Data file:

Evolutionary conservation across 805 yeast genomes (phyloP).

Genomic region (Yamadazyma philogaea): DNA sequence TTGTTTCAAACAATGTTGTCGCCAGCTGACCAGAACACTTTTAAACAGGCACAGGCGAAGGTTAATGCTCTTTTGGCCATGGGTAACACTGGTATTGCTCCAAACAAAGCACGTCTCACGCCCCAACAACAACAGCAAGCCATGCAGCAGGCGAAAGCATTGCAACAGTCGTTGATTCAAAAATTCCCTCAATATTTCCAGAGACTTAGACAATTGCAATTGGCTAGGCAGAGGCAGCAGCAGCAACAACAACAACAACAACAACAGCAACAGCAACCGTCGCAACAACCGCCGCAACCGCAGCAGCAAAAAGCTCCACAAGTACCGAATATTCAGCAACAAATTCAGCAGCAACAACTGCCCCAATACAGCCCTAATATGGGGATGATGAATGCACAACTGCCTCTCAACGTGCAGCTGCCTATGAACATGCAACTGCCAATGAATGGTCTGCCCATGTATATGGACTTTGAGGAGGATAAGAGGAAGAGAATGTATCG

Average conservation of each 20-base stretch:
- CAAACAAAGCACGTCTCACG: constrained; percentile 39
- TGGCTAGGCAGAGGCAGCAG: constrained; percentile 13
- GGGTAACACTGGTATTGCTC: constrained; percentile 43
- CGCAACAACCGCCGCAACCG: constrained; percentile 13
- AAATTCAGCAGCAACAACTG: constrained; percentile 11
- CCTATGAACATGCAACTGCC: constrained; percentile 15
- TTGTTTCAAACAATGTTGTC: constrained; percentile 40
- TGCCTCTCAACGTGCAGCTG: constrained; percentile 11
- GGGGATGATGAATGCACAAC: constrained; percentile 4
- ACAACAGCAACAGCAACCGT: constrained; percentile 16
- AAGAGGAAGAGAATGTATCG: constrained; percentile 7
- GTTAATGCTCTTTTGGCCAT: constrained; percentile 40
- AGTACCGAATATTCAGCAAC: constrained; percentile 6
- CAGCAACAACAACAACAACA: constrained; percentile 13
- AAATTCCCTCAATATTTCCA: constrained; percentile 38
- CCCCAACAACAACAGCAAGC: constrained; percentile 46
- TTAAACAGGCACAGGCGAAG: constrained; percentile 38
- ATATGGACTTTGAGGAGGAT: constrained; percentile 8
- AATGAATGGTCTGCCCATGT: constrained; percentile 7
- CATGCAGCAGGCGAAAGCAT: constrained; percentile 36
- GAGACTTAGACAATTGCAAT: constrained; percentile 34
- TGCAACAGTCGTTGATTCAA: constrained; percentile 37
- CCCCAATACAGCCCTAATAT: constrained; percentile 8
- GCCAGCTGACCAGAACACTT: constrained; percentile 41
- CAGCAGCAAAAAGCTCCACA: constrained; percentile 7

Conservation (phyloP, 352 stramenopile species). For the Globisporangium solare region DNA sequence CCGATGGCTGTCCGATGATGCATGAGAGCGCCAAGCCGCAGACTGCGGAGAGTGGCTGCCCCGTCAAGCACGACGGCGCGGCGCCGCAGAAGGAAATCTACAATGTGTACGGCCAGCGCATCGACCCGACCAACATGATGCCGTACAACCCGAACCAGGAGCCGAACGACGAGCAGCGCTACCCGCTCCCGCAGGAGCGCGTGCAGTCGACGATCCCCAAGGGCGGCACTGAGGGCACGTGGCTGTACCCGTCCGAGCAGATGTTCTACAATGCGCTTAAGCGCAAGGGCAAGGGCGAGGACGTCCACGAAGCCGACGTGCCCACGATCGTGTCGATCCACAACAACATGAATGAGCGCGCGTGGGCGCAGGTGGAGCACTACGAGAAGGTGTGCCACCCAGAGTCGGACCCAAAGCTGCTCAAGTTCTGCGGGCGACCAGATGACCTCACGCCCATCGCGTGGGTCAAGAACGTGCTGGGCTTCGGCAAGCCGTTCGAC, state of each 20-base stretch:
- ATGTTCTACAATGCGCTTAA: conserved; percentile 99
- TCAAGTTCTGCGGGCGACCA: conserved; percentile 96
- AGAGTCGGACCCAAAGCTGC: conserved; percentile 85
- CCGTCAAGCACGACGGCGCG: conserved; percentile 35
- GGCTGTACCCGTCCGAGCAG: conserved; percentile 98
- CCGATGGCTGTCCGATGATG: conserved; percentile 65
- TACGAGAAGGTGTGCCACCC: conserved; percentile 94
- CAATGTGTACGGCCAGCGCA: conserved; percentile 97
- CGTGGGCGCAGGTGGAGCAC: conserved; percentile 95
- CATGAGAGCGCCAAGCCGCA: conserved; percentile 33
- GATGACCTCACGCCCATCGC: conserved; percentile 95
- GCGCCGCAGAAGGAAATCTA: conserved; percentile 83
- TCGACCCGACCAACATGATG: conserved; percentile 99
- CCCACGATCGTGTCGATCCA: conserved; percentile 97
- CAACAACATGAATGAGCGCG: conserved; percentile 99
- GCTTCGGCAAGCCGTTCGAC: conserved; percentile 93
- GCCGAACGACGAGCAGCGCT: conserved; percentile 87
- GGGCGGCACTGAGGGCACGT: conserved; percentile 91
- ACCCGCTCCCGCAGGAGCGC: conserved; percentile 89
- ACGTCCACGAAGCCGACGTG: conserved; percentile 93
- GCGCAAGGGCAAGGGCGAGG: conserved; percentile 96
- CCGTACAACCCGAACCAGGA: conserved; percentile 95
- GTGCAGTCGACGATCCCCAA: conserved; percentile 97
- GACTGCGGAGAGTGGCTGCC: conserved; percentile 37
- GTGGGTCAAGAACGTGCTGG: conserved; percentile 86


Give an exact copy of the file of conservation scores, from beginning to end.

Evolutionary conservation across 805 yeast genomes (phyloP).

Genomic region (Yamadazyma philogaea): DNA sequence TTGTTTCAAACAATGTTGTCGCCAGCTGACCAGAACACTTTTAAACAGGCACAGGCGAAGGTTAATGCTCTTTTGGCCATGGGTAACACTGGTATTGCTCCAAACAAAGCACGTCTCACGCCCCAACAACAACAGCAAGCCATGCAGCAGGCGAAAGCATTGCAACAGTCGTTGATTCAAAAATTCCCTCAATATTTCCAGAGACTTAGACAATTGCAATTGGCTAGGCAGAGGCAGCAGCAGCAACAACAACAACAACAACAACAGCAACAGCAACCGTCGCAACAACCGCCGCAACCGCAGCAGCAAAAAGCTCCACAAGTACCGAATATTCAGCAACAAATTCAGCAGCAACAACTGCCCCAATACAGCCCTAATATGGGGATGATGAATGCACAACTGCCTCTCAACGTGCAGCTGCCTATGAACATGCAACTGCCAATGAATGGTCTGCCCATGTATATGGACTTTGAGGAGGATAAGAGGAAGAGAATGTATCG

Average conservation of each 20-base stretch:
- CAAACAAAGCACGTCTCACG: constrained; percentile 39
- TGGCTAGGCAGAGGCAGCAG: constrained; percentile 13
- GGGTAACACTGGTATTGCTC: constrained; percentile 43
- CGCAACAACCGCCGCAACCG: constrained; percentile 13
- AAATTCAGCAGCAACAACTG: constrained; percentile 11
- CCTATGAACATGCAACTGCC: constrained; percentile 15
- TTGTTTCAAACAATGTTGTC: constrained; percentile 40
- TGCCTCTCAACGTGCAGCTG: constrained; percentile 11
- GGGGATGATGAATGCACAAC: constrained; percentile 4
- ACAACAGCAACAGCAACCGT: constrained; percentile 16
- AAGAGGAAGAGAATGTATCG: constrained; percentile 7
- GTTAATGCTCTTTTGGCCAT: constrained; percentile 40
- AGTACCGAATATTCAGCAAC: constrained; percentile 6
- CAGCAACAACAACAACAACA: constrained; percentile 13
- AAATTCCCTCAATATTTCCA: constrained; percentile 38
- CCCCAACAACAACAGCAAGC: constrained; percentile 46
- TTAAACAGGCACAGGCGAAG: constrained; percentile 38
- ATATGGACTTTGAGGAGGAT: constrained; percentile 8
- AATGAATGGTCTGCCCATGT: constrained; percentile 7
- CATGCAGCAGGCGAAAGCAT: constrained; percentile 36
- GAGACTTAGACAATTGCAAT: constrained; percentile 34
- TGCAACAGTCGTTGATTCAA: constrained; percentile 37
- CCCCAATACAGCCCTAATAT: constrained; percentile 8
- GCCAGCTGACCAGAACACTT: constrained; percentile 41
- CAGCAGCAAAAAGCTCCACA: constrained; percentile 7

Conservation (phyloP, 352 stramenopile species). For the Globisporangium solare region DNA sequence CCGATGGCTGTCCGATGATGCATGAGAGCGCCAAGCCGCAGACTGCGGAGAGTGGCTGCCCCGTCAAGCACGACGGCGCGGCGCCGCAGAAGGAAATCTACAATGTGTACGGCCAGCGCATCGACCCGACCAACATGATGCCGTACAACCCGAACCAGGAGCCGAACGACGAGCAGCGCTACCCGCTCCCGCAGGAGCGCGTGCAGTCGACGATCCCCAAGGGCGGCACTGAGGGCACGTGGCTGTACCCGTCCGAGCAGATGTTCTACAATGCGCTTAAGCGCAAGGGCAAGGGCGAGGACGTCCACGAAGCCGACGTGCCCACGATCGTGTCGATCCACAACAACATGAATGAGCGCGCGTGGGCGCAGGTGGAGCACTACGAGAAGGTGTGCCACCCAGAGTCGGACCCAAAGCTGCTCAAGTTCTGCGGGCGACCAGATGACCTCACGCCCATCGCGTGGGTCAAGAACGTGCTGGGCTTCGGCAAGCCGTTCGAC, state of each 20-base stretch:
- ATGTTCTACAATGCGCTTAA: conserved; percentile 99
- TCAAGTTCTGCGGGCGACCA: conserved; percentile 96
- AGAGTCGGACCCAAAGCTGC: conserved; percentile 85
- CCGTCAAGCACGACGGCGCG: conserved; percentile 35
- GGCTGTACCCGTCCGAGCAG: conserved; percentile 98
- CCGATGGCTGTCCGATGATG: conserved; percentile 65
- TACGAGAAGGTGTGCCACCC: conserved; percentile 94
- CAATGTGTACGGCCAGCGCA: conserved; percentile 97
- CGTGGGCGCAGGTGGAGCAC: conserved; percentile 95
- CATGAGAGCGCCAAGCCGCA: conserved; percentile 33
- GATGACCTCACGCCCATCGC: conserved; percentile 95
- GCGCCGCAGAAGGAAATCTA: conserved; percentile 83
- TCGACCCGACCAACATGATG: conserved; percentile 99
- CCCACGATCGTGTCGATCCA: conserved; percentile 97
- CAACAACATGAATGAGCGCG: conserved; percentile 99
- GCTTCGGCAAGCCGTTCGAC: conserved; percentile 93
- GCCGAACGACGAGCAGCGCT: conserved; percentile 87
- GGGCGGCACTGAGGGCACGT: conserved; percentile 91
- ACCCGCTCCCGCAGGAGCGC: conserved; percentile 89
- ACGTCCACGAAGCCGACGTG: conserved; percentile 93
- GCGCAAGGGCAAGGGCGAGG: conserved; percentile 96
- CCGTACAACCCGAACCAGGA: conserved; percentile 95
- GTGCAGTCGACGATCCCCAA: conserved; percentile 97
- GACTGCGGAGAGTGGCTGCC: conserved; percentile 37
- GTGGGTCAAGAACGTGCTGG: conserved; percentile 86